In the beginning I read one book someone gave me, when I was ready to start sitting, I found a place to sit. It was close to home. I didn't shop around, I didn't know that I could, or that it was possible. I didn't feel 'satisfied' and I didn't feel 'dissatisfied' in the years I sat with Matsuoka Roshi, I just kept not knowing anything and I just kept sitting. No one asked me, and I didn't have to explain what I couldn't explain to anyone.
    We think we know what we are looking for in a teacher. OK! Go try and find it!

    Our mothers, our fathers did/do their best with us.
    Teachers--same thing. Gratitude for them all! Even if we didn't like the meals they served, or the lectures they gave, they gave us their place to stay until we found 'our own.'
    They are 'ahead' of us in life experience, and then, comes a bend in the road, and we are all at the same place: equal, and we equally teach, nurture, help each other.

    In the best sense, parents and teachers remove dependency, with everything they teach us. 'My way or the highway' is just a way of stating the obvious--if you want/can do it another way--you're good to go!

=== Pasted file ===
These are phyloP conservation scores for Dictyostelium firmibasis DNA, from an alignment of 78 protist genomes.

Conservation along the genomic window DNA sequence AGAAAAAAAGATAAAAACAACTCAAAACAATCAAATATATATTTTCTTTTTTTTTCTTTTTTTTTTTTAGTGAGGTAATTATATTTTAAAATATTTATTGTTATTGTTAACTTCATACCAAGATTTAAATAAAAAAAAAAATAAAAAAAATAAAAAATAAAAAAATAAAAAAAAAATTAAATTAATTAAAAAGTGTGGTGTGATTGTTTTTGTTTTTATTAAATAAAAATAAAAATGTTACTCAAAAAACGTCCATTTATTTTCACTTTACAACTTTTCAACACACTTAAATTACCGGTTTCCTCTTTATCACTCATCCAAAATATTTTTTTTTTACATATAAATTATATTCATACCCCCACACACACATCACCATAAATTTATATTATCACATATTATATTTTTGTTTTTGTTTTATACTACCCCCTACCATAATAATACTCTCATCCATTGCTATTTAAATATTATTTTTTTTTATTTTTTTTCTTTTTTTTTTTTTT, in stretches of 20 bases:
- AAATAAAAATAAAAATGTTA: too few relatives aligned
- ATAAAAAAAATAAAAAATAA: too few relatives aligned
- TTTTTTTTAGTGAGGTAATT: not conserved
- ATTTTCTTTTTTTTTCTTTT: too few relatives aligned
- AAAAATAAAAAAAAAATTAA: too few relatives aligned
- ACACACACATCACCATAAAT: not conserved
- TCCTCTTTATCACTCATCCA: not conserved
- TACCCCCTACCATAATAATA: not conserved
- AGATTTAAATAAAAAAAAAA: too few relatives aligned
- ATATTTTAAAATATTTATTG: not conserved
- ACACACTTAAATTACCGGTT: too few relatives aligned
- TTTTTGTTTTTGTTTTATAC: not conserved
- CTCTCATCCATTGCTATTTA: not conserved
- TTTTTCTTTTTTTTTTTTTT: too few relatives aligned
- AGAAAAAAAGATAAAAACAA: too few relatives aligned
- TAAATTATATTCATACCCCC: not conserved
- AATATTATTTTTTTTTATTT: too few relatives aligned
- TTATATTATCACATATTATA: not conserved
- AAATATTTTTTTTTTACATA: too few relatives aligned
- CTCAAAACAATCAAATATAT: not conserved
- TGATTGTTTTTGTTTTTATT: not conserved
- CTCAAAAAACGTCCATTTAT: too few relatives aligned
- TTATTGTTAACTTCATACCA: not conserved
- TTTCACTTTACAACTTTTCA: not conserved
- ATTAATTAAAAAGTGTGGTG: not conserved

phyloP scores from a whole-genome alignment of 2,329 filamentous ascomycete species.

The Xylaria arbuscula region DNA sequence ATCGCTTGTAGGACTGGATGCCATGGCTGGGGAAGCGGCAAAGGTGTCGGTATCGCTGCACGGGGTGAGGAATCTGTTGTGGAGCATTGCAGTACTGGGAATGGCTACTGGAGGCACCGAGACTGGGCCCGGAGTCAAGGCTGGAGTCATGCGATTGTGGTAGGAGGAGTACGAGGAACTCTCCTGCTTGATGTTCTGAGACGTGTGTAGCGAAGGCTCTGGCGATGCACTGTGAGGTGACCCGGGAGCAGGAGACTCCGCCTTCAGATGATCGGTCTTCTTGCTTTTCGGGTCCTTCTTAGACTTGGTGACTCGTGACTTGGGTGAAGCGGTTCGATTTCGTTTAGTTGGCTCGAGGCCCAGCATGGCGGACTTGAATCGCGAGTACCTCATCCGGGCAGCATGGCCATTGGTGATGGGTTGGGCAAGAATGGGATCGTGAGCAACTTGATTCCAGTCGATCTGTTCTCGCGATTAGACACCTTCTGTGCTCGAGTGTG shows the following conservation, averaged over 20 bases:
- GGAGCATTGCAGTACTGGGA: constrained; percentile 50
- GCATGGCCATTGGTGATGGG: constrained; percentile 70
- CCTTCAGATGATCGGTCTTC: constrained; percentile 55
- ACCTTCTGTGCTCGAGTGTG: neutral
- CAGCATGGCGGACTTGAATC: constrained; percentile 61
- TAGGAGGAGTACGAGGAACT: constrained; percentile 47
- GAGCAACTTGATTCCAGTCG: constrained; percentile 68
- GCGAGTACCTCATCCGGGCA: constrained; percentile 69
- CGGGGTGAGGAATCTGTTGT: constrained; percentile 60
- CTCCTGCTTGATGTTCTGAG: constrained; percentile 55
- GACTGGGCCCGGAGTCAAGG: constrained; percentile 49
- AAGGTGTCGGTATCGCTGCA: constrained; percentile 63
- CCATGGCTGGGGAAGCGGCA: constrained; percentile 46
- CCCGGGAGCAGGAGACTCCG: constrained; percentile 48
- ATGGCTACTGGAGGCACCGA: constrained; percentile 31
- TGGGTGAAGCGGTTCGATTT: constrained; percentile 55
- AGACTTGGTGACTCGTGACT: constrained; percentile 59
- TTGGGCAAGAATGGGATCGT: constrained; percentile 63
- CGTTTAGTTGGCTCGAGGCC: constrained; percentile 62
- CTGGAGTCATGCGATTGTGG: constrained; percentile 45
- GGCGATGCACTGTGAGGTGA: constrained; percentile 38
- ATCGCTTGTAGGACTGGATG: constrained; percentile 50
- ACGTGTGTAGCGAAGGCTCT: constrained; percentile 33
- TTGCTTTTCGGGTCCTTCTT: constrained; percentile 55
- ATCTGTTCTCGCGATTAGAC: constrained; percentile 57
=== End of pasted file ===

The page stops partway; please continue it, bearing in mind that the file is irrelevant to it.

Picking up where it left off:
Anyway, I'm home sick today and had some time to ramble with some thoughts.
    Now it's to some much needed paperwork, for meetings I must be well enough to attend tomorrow.

    keishin

  2. #2
    Very well said.
    Thank you for that.

    Gassho
    Dirk

  3. #3
    Thanks Keishin,
    I agree, with the caveat that sometimes (and the student must be careful when doing this) we need to simply follow instructions for a while—trust the teacher. That trust should not be assumed too quickly. There have been too many stories of student/teacher dynamics being abused. So, students should spend quite a while watching their teachers before putting too much trust in them. But sometimes the teacher really knows what is best, in spite of our opinions or preferences. I think a careful balance is needed between skepticism and blind trust. This balance varies over time and from person to person.

    Teachers give us models and tools for how to pursue our own paths of self-discovery, but they cannot "give" us knowledge. This is true in music; I imagine it is true in Zen.
    William Butler Yeats wrote this, and I think I would agree:

    “Education is not the filling of a pail, but the lighting of a fire.”

    Gassho,
    Bill

  4. #4
    Hi Keishin,